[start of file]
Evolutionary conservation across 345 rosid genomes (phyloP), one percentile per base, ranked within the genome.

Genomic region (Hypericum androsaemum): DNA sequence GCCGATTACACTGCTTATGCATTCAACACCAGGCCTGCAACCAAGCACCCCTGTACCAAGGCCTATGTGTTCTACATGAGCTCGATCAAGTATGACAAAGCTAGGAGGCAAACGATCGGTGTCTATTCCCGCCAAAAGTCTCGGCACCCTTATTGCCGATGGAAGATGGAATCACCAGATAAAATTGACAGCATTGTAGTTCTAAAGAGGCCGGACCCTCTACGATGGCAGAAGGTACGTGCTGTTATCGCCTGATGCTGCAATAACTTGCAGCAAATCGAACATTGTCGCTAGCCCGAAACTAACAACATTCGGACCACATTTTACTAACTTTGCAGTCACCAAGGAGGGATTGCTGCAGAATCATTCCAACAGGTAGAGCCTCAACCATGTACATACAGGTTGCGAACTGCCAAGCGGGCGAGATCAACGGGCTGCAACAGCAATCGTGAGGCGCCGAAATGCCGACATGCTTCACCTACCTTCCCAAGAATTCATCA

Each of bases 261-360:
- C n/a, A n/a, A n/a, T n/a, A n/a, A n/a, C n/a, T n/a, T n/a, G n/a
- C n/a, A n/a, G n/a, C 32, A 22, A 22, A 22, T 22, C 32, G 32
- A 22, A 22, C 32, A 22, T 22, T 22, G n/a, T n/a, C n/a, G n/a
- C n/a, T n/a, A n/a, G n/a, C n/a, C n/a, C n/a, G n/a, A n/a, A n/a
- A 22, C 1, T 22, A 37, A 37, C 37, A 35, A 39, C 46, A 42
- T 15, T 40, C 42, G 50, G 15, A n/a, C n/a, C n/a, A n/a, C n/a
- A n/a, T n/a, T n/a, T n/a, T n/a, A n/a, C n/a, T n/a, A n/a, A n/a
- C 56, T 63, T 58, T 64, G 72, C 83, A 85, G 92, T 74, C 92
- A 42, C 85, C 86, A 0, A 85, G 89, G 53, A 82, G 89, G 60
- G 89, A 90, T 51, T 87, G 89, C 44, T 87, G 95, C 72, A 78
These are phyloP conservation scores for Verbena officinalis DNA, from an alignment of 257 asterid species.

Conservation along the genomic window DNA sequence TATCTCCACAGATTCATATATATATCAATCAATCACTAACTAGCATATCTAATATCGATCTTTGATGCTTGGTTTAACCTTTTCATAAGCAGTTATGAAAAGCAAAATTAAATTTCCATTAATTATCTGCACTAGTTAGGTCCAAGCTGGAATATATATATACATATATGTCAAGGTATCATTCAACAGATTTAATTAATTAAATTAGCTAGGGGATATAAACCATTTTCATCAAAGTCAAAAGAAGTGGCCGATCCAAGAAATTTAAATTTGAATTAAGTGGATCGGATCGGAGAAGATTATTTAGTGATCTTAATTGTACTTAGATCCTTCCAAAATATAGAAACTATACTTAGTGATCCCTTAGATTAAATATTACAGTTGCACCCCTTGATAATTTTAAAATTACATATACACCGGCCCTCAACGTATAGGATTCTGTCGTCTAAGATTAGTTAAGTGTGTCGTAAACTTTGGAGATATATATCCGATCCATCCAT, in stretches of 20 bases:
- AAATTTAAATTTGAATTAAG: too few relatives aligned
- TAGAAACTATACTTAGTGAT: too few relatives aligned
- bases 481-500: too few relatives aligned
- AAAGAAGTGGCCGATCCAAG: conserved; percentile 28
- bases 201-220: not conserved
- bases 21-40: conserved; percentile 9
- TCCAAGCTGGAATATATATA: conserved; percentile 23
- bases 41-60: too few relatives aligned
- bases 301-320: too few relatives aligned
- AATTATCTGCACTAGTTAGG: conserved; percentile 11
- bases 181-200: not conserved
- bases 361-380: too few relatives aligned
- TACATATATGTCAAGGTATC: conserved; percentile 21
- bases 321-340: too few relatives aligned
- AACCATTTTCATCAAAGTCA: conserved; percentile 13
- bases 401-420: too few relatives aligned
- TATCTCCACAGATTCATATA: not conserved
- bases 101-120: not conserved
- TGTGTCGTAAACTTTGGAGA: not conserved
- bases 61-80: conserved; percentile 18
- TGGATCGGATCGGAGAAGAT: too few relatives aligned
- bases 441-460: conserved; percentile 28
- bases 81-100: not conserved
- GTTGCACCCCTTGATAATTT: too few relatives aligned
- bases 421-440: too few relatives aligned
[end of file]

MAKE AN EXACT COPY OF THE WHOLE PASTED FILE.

Evolutionary conservation across 345 rosid genomes (phyloP), one percentile per base, ranked within the genome.

Genomic region (Hypericum androsaemum): DNA sequence GCCGATTACACTGCTTATGCATTCAACACCAGGCCTGCAACCAAGCACCCCTGTACCAAGGCCTATGTGTTCTACATGAGCTCGATCAAGTATGACAAAGCTAGGAGGCAAACGATCGGTGTCTATTCCCGCCAAAAGTCTCGGCACCCTTATTGCCGATGGAAGATGGAATCACCAGATAAAATTGACAGCATTGTAGTTCTAAAGAGGCCGGACCCTCTACGATGGCAGAAGGTACGTGCTGTTATCGCCTGATGCTGCAATAACTTGCAGCAAATCGAACATTGTCGCTAGCCCGAAACTAACAACATTCGGACCACATTTTACTAACTTTGCAGTCACCAAGGAGGGATTGCTGCAGAATCATTCCAACAGGTAGAGCCTCAACCATGTACATACAGGTTGCGAACTGCCAAGCGGGCGAGATCAACGGGCTGCAACAGCAATCGTGAGGCGCCGAAATGCCGACATGCTTCACCTACCTTCCCAAGAATTCATCA

Each of bases 261-360:
- C n/a, A n/a, A n/a, T n/a, A n/a, A n/a, C n/a, T n/a, T n/a, G n/a
- C n/a, A n/a, G n/a, C 32, A 22, A 22, A 22, T 22, C 32, G 32
- A 22, A 22, C 32, A 22, T 22, T 22, G n/a, T n/a, C n/a, G n/a
- C n/a, T n/a, A n/a, G n/a, C n/a, C n/a, C n/a, G n/a, A n/a, A n/a
- A 22, C 1, T 22, A 37, A 37, C 37, A 35, A 39, C 46, A 42
- T 15, T 40, C 42, G 50, G 15, A n/a, C n/a, C n/a, A n/a, C n/a
- A n/a, T n/a, T n/a, T n/a, T n/a, A n/a, C n/a, T n/a, A n/a, A n/a
- C 56, T 63, T 58, T 64, G 72, C 83, A 85, G 92, T 74, C 92
- A 42, C 85, C 86, A 0, A 85, G 89, G 53, A 82, G 89, G 60
- G 89, A 90, T 51, T 87, G 89, C 44, T 87, G 95, C 72, A 78
These are phyloP conservation scores for Verbena officinalis DNA, from an alignment of 257 asterid species.

Conservation along the genomic window DNA sequence TATCTCCACAGATTCATATATATATCAATCAATCACTAACTAGCATATCTAATATCGATCTTTGATGCTTGGTTTAACCTTTTCATAAGCAGTTATGAAAAGCAAAATTAAATTTCCATTAATTATCTGCACTAGTTAGGTCCAAGCTGGAATATATATATACATATATGTCAAGGTATCATTCAACAGATTTAATTAATTAAATTAGCTAGGGGATATAAACCATTTTCATCAAAGTCAAAAGAAGTGGCCGATCCAAGAAATTTAAATTTGAATTAAGTGGATCGGATCGGAGAAGATTATTTAGTGATCTTAATTGTACTTAGATCCTTCCAAAATATAGAAACTATACTTAGTGATCCCTTAGATTAAATATTACAGTTGCACCCCTTGATAATTTTAAAATTACATATACACCGGCCCTCAACGTATAGGATTCTGTCGTCTAAGATTAGTTAAGTGTGTCGTAAACTTTGGAGATATATATCCGATCCATCCAT, in stretches of 20 bases:
- AAATTTAAATTTGAATTAAG: too few relatives aligned
- TAGAAACTATACTTAGTGAT: too few relatives aligned
- bases 481-500: too few relatives aligned
- AAAGAAGTGGCCGATCCAAG: conserved; percentile 28
- bases 201-220: not conserved
- bases 21-40: conserved; percentile 9
- TCCAAGCTGGAATATATATA: conserved; percentile 23
- bases 41-60: too few relatives aligned
- bases 301-320: too few relatives aligned
- AATTATCTGCACTAGTTAGG: conserved; percentile 11
- bases 181-200: not conserved
- bases 361-380: too few relatives aligned
- TACATATATGTCAAGGTATC: conserved; percentile 21
- bases 321-340: too few relatives aligned
- AACCATTTTCATCAAAGTCA: conserved; percentile 13
- bases 401-420: too few relatives aligned
- TATCTCCACAGATTCATATA: not conserved
- bases 101-120: not conserved
- TGTGTCGTAAACTTTGGAGA: not conserved
- bases 61-80: conserved; percentile 18
- TGGATCGGATCGGAGAAGAT: too few relatives aligned
- bases 441-460: conserved; percentile 28
- bases 81-100: not conserved
- GTTGCACCCCTTGATAATTT: too few relatives aligned
- bases 421-440: too few relatives aligned